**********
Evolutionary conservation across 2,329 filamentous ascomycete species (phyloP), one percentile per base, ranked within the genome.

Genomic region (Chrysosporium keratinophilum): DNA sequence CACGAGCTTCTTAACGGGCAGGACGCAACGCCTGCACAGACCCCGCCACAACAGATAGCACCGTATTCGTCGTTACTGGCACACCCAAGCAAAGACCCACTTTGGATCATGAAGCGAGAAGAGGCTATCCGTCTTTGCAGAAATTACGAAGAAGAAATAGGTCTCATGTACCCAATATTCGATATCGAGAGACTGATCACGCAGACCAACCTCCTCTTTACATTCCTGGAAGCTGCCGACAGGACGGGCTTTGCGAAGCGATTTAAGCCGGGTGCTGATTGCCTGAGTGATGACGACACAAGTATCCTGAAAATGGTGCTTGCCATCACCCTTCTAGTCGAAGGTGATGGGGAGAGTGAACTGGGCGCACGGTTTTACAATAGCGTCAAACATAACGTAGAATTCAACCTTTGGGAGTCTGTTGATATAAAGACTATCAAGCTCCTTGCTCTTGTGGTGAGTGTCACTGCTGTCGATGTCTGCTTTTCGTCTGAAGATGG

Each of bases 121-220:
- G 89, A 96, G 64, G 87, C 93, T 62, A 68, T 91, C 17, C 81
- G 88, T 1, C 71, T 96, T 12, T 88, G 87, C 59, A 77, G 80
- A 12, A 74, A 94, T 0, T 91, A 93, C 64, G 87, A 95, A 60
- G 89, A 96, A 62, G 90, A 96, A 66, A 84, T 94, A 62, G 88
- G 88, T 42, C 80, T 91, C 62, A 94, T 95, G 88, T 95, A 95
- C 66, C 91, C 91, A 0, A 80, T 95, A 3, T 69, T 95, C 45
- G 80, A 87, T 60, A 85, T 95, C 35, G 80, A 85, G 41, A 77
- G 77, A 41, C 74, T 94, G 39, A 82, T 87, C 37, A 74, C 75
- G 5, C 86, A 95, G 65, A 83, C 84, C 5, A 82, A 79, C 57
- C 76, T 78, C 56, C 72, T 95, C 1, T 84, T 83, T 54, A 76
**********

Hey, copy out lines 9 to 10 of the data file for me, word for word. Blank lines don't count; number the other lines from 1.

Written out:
- C 66, C 91, C 91, A 0, A 80, T 95, A 3, T 69, T 95, C 45
- G 80, A 87, T 60, A 85, T 95, C 35, G 80, A 85, G 41, A 77